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Full text of "Handbook Of Chemical Engineering - I"

246                               CHEMICAL ENGINEERING
to a position where the bed of particles is barely or slightly submerged. An up and down motion given to the hand screen is not so effective as the alternation of this movement with a sidewise shake. The up and down or jigging motion tends to bring the coarse particles to the screen while the fine go to the top and it is also very effective in keeping the bed loose so as to get interstitial effect while giving the screen sidewise strokes. On the down movement of the jigging stroke the bed must be submerged and on the up movement raised slightly out of the water to get the draining away which assists in carrying the undersize grains through the aperture. The side stroke to give interstitial effect must be done with the bed submerged. With power screens owing to the extra mechanical complexity added in obtaining a jigging stroke inventors have so far contented themselves with a flat shaking screen either only slightly submerged in the water or submerged during some part of the stroke. With the first arrangement waves are set up in the tank on which the screen is mounted and water gets trapped above the screen and the bed of grains becomes matted down and waterproof. This difficulty increases as the size of material fed diminishes. When the screen is only submerged during part of the stroke the matting of the bed of grains is greater. The other difficulty which occurs with wet screening is the disposal of the products made by the screen. If the undersize be allowed to flow from the bottom of the tank on which the screen is mounted the opening provided for this purpose must be sufficiently large to prevent clogging and this will require excessive amounts of water. If mechanical means are provided to remove the undersize it adds to the complexity of the design. If a flat horizontal screen be employed, it is evident that much of the water will spill over the end on the tank on which it is mounted from the wave motion set up by the action of the screen unless some special form is used. Thus J. M. Callow's patent (788,246, April 25, 1905), shows a shaking screen with a small upturned hinged portion at the discharge end, and it seems a screen with an upturned curved portion at the discharge end would give the same effect.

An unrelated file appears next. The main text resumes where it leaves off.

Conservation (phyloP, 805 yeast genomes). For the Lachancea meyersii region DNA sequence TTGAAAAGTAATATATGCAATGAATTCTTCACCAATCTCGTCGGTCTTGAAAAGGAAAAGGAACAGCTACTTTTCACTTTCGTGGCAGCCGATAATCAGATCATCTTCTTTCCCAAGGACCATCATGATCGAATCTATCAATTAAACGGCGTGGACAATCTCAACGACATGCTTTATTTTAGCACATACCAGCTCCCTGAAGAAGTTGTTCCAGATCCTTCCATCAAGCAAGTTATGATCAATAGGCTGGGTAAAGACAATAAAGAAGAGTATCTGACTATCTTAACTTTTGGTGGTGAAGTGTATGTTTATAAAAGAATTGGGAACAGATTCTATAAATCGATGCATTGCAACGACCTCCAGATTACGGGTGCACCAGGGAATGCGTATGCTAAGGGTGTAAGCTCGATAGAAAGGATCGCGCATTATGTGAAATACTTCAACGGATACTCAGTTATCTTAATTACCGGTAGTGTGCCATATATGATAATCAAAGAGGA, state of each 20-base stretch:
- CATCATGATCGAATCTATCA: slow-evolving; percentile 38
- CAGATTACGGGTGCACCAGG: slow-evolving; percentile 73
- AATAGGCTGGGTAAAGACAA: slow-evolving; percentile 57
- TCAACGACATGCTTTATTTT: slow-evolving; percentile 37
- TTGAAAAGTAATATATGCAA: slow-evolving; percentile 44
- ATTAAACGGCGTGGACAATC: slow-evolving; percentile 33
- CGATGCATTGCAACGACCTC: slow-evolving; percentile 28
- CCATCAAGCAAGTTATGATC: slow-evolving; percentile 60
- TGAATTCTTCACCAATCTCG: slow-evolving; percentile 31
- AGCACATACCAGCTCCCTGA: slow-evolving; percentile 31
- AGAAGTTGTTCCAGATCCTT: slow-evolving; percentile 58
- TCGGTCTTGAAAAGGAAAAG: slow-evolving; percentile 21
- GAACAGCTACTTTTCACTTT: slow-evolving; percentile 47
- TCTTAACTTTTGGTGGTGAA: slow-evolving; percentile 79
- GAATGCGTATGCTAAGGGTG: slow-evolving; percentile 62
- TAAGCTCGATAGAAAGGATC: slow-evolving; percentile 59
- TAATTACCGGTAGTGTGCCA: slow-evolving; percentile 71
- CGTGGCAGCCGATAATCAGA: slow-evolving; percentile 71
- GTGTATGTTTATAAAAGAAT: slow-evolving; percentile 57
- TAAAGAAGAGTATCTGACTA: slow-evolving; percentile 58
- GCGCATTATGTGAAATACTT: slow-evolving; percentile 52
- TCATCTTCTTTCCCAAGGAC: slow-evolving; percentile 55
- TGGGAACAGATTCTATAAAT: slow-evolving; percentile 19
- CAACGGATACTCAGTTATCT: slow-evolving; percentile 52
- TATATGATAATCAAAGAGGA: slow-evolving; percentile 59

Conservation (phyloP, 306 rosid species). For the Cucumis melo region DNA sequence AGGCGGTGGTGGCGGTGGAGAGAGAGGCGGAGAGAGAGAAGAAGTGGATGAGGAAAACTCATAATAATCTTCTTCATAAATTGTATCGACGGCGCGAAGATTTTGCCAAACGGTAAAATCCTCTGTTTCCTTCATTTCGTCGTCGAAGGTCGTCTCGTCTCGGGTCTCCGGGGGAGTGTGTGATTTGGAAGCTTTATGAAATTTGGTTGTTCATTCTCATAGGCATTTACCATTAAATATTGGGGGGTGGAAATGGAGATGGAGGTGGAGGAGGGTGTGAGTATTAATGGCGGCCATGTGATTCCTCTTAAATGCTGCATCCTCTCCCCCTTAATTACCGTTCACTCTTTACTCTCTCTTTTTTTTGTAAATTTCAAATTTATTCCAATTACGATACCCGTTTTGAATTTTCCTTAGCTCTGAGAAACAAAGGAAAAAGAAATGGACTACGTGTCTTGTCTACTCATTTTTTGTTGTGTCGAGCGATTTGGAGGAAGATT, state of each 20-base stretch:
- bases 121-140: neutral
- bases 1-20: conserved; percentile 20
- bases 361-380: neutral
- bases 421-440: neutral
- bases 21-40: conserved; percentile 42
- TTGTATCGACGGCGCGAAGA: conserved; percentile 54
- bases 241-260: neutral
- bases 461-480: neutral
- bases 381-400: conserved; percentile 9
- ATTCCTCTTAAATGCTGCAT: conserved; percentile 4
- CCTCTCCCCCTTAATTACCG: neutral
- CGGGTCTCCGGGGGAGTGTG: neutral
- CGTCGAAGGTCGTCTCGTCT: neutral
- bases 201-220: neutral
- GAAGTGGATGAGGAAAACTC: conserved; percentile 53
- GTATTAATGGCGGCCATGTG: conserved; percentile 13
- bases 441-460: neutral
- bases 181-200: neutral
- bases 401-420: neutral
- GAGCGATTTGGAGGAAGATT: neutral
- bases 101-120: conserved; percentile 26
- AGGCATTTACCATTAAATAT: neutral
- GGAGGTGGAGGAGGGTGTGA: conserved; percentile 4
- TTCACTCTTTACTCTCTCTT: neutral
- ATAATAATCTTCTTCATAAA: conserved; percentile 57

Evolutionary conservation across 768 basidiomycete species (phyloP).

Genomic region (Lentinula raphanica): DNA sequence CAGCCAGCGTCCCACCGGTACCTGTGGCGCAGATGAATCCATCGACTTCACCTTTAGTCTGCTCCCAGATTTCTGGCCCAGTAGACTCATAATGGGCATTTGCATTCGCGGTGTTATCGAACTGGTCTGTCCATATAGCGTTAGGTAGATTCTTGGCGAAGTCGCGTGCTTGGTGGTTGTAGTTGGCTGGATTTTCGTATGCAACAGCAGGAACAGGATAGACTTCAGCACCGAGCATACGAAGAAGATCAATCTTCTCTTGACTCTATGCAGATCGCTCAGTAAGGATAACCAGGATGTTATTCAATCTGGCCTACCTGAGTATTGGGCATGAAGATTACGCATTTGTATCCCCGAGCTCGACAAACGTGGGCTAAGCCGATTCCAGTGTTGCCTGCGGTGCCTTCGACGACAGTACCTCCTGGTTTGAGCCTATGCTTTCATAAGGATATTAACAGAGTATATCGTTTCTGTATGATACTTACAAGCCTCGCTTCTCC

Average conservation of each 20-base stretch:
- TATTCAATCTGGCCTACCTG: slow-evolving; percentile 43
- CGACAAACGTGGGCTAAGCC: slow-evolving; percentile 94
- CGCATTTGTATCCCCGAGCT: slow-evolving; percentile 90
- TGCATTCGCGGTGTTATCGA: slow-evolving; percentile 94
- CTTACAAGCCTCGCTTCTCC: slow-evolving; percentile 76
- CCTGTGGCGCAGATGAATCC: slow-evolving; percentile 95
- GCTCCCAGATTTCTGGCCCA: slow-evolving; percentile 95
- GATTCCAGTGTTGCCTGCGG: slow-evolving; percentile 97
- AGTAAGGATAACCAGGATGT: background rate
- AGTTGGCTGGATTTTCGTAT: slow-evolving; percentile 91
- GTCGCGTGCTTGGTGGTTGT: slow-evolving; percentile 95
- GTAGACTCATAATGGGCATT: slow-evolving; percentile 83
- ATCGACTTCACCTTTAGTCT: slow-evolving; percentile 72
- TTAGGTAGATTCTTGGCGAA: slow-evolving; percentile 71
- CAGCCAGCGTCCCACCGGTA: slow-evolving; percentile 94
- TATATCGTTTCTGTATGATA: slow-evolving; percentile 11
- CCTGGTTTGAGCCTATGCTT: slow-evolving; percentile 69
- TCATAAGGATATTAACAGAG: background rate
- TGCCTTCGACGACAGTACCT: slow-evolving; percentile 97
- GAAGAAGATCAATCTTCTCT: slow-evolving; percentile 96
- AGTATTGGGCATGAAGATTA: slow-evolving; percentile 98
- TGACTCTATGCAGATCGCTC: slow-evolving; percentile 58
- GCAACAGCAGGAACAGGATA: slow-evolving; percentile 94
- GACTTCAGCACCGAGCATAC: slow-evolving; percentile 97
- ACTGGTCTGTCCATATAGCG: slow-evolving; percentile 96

Wet screening with flat screens either placed horizontally or inclined and using water in the form of sprays does not give satisfaction. The water drains away very quickly, leaving a balled up sticky mass which is difficult to progress over the screen, unless an excessive amount of water is used the sprays reaching every part of the screen.
J. M. Callow has experimented with and devised a number of wet screens but the net results of his labor is the endless-belt machine with spray near the discharge end. The screen belt is mounted on the drums which support it with sufficient slack so that it droops and assumes a slight curve between the entry point of the material fed at the rear drum and the forward drum where the sprays are placed. The washing back effect at this point affords the chief opportunity for the grains to pass over the apertures. At the entry point only the water and small undersize goes through the screen the balance of the material fed matting down upon it. While the Callow screen has no movement effective in securing good and rapid movement over the screen cloth over the screen nevertheless it has attained commercial importance. The size range of the machine is from 16 to 200 mesh. Below 16 mesh the wires of the cloth are HO stiff that they do not pass readily around the drums. Cloth finer than 80 mesh is usually too costly to use with this device.
Where capacity is the desideratum rather than precision of screen work the governing points are: The width of the screen and the rate at which it advances the material over it. In screens designed rather for capacity than closeness of work the load per unit width of the screen and the rate of advance of material are more important factors than the length of the screen or the area of it. For good screen work the stroke meaning here the actual distance the material advances under a pulse of the actuating mechanism the forward movements of the material fed being usually less than those of the actuating motion and tending to decrease as the load on the screen